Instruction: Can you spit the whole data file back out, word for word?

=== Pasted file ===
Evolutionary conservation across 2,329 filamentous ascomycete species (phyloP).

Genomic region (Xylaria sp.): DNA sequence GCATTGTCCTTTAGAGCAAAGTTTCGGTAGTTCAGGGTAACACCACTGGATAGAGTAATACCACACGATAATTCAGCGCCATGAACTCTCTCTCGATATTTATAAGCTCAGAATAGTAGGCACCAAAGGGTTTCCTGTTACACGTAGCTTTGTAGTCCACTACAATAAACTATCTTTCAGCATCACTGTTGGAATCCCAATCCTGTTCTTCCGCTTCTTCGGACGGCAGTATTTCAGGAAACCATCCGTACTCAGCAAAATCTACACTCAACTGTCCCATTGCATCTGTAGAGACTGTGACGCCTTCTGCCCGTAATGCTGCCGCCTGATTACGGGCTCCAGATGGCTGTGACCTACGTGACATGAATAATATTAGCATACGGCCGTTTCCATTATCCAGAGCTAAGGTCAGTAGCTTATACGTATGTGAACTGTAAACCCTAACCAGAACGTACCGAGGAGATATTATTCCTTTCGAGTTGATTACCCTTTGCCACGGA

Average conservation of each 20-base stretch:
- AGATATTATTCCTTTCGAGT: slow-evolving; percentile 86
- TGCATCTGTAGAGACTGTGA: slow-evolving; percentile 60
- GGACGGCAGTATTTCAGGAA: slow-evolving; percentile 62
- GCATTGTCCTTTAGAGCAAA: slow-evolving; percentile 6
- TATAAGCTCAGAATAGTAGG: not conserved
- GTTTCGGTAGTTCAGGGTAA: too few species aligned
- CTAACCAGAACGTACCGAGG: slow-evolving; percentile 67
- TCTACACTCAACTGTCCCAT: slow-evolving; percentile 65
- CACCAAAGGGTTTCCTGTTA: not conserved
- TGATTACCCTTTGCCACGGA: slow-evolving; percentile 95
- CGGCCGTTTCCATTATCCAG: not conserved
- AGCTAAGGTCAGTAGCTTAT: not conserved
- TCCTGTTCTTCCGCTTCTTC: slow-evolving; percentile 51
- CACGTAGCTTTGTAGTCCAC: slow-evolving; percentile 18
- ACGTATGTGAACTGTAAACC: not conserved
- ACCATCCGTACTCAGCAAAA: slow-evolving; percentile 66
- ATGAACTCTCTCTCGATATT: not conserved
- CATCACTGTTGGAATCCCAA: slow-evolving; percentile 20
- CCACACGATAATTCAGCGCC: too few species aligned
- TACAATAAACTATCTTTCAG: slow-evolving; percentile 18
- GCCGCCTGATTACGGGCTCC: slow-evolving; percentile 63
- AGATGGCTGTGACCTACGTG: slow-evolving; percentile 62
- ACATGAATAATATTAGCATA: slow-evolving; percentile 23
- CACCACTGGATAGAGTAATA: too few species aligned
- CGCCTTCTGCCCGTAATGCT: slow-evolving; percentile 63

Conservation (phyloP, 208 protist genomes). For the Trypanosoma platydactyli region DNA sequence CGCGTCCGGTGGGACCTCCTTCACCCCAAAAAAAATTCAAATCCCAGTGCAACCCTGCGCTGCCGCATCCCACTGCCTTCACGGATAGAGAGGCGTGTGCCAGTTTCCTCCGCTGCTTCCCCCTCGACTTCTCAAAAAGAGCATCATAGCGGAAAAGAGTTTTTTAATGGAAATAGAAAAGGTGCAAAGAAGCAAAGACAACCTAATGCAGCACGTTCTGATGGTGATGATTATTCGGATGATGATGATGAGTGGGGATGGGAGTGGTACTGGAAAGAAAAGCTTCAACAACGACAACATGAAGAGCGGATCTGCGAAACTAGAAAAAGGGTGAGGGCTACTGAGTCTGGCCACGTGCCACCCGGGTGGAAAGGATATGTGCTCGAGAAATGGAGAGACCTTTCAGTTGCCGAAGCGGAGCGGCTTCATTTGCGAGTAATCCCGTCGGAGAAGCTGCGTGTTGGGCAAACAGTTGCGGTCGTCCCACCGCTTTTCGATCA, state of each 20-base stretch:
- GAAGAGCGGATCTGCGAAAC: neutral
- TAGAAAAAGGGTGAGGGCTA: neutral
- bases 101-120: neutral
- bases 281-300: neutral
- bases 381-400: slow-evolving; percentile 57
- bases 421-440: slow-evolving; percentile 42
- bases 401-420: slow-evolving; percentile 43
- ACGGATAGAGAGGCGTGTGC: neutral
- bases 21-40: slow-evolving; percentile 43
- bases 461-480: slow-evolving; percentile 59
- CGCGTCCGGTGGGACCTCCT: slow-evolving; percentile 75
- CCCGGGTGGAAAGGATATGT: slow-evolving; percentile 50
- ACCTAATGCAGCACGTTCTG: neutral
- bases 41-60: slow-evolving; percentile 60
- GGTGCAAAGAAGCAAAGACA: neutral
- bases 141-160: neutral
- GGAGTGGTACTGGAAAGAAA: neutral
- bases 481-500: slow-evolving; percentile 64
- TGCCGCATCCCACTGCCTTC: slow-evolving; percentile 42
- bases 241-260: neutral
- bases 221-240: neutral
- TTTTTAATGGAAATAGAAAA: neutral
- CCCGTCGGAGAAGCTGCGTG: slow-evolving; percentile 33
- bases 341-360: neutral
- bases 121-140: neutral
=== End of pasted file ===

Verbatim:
Evolutionary conservation across 2,329 filamentous ascomycete species (phyloP).

Genomic region (Xylaria sp.): DNA sequence GCATTGTCCTTTAGAGCAAAGTTTCGGTAGTTCAGGGTAACACCACTGGATAGAGTAATACCACACGATAATTCAGCGCCATGAACTCTCTCTCGATATTTATAAGCTCAGAATAGTAGGCACCAAAGGGTTTCCTGTTACACGTAGCTTTGTAGTCCACTACAATAAACTATCTTTCAGCATCACTGTTGGAATCCCAATCCTGTTCTTCCGCTTCTTCGGACGGCAGTATTTCAGGAAACCATCCGTACTCAGCAAAATCTACACTCAACTGTCCCATTGCATCTGTAGAGACTGTGACGCCTTCTGCCCGTAATGCTGCCGCCTGATTACGGGCTCCAGATGGCTGTGACCTACGTGACATGAATAATATTAGCATACGGCCGTTTCCATTATCCAGAGCTAAGGTCAGTAGCTTATACGTATGTGAACTGTAAACCCTAACCAGAACGTACCGAGGAGATATTATTCCTTTCGAGTTGATTACCCTTTGCCACGGA

Average conservation of each 20-base stretch:
- AGATATTATTCCTTTCGAGT: slow-evolving; percentile 86
- TGCATCTGTAGAGACTGTGA: slow-evolving; percentile 60
- GGACGGCAGTATTTCAGGAA: slow-evolving; percentile 62
- GCATTGTCCTTTAGAGCAAA: slow-evolving; percentile 6
- TATAAGCTCAGAATAGTAGG: not conserved
- GTTTCGGTAGTTCAGGGTAA: too few species aligned
- CTAACCAGAACGTACCGAGG: slow-evolving; percentile 67
- TCTACACTCAACTGTCCCAT: slow-evolving; percentile 65
- CACCAAAGGGTTTCCTGTTA: not conserved
- TGATTACCCTTTGCCACGGA: slow-evolving; percentile 95
- CGGCCGTTTCCATTATCCAG: not conserved
- AGCTAAGGTCAGTAGCTTAT: not conserved
- TCCTGTTCTTCCGCTTCTTC: slow-evolving; percentile 51
- CACGTAGCTTTGTAGTCCAC: slow-evolving; percentile 18
- ACGTATGTGAACTGTAAACC: not conserved
- ACCATCCGTACTCAGCAAAA: slow-evolving; percentile 66
- ATGAACTCTCTCTCGATATT: not conserved
- CATCACTGTTGGAATCCCAA: slow-evolving; percentile 20
- CCACACGATAATTCAGCGCC: too few species aligned
- TACAATAAACTATCTTTCAG: slow-evolving; percentile 18
- GCCGCCTGATTACGGGCTCC: slow-evolving; percentile 63
- AGATGGCTGTGACCTACGTG: slow-evolving; percentile 62
- ACATGAATAATATTAGCATA: slow-evolving; percentile 23
- CACCACTGGATAGAGTAATA: too few species aligned
- CGCCTTCTGCCCGTAATGCT: slow-evolving; percentile 63

Conservation (phyloP, 208 protist genomes). For the Trypanosoma platydactyli region DNA sequence CGCGTCCGGTGGGACCTCCTTCACCCCAAAAAAAATTCAAATCCCAGTGCAACCCTGCGCTGCCGCATCCCACTGCCTTCACGGATAGAGAGGCGTGTGCCAGTTTCCTCCGCTGCTTCCCCCTCGACTTCTCAAAAAGAGCATCATAGCGGAAAAGAGTTTTTTAATGGAAATAGAAAAGGTGCAAAGAAGCAAAGACAACCTAATGCAGCACGTTCTGATGGTGATGATTATTCGGATGATGATGATGAGTGGGGATGGGAGTGGTACTGGAAAGAAAAGCTTCAACAACGACAACATGAAGAGCGGATCTGCGAAACTAGAAAAAGGGTGAGGGCTACTGAGTCTGGCCACGTGCCACCCGGGTGGAAAGGATATGTGCTCGAGAAATGGAGAGACCTTTCAGTTGCCGAAGCGGAGCGGCTTCATTTGCGAGTAATCCCGTCGGAGAAGCTGCGTGTTGGGCAAACAGTTGCGGTCGTCCCACCGCTTTTCGATCA, state of each 20-base stretch:
- GAAGAGCGGATCTGCGAAAC: neutral
- TAGAAAAAGGGTGAGGGCTA: neutral
- bases 101-120: neutral
- bases 281-300: neutral
- bases 381-400: slow-evolving; percentile 57
- bases 421-440: slow-evolving; percentile 42
- bases 401-420: slow-evolving; percentile 43
- ACGGATAGAGAGGCGTGTGC: neutral
- bases 21-40: slow-evolving; percentile 43
- bases 461-480: slow-evolving; percentile 59
- CGCGTCCGGTGGGACCTCCT: slow-evolving; percentile 75
- CCCGGGTGGAAAGGATATGT: slow-evolving; percentile 50
- ACCTAATGCAGCACGTTCTG: neutral
- bases 41-60: slow-evolving; percentile 60
- GGTGCAAAGAAGCAAAGACA: neutral
- bases 141-160: neutral
- GGAGTGGTACTGGAAAGAAA: neutral
- bases 481-500: slow-evolving; percentile 64
- TGCCGCATCCCACTGCCTTC: slow-evolving; percentile 42
- bases 241-260: neutral
- bases 221-240: neutral
- TTTTTAATGGAAATAGAAAA: neutral
- CCCGTCGGAGAAGCTGCGTG: slow-evolving; percentile 33
- bases 341-360: neutral
- bases 121-140: neutral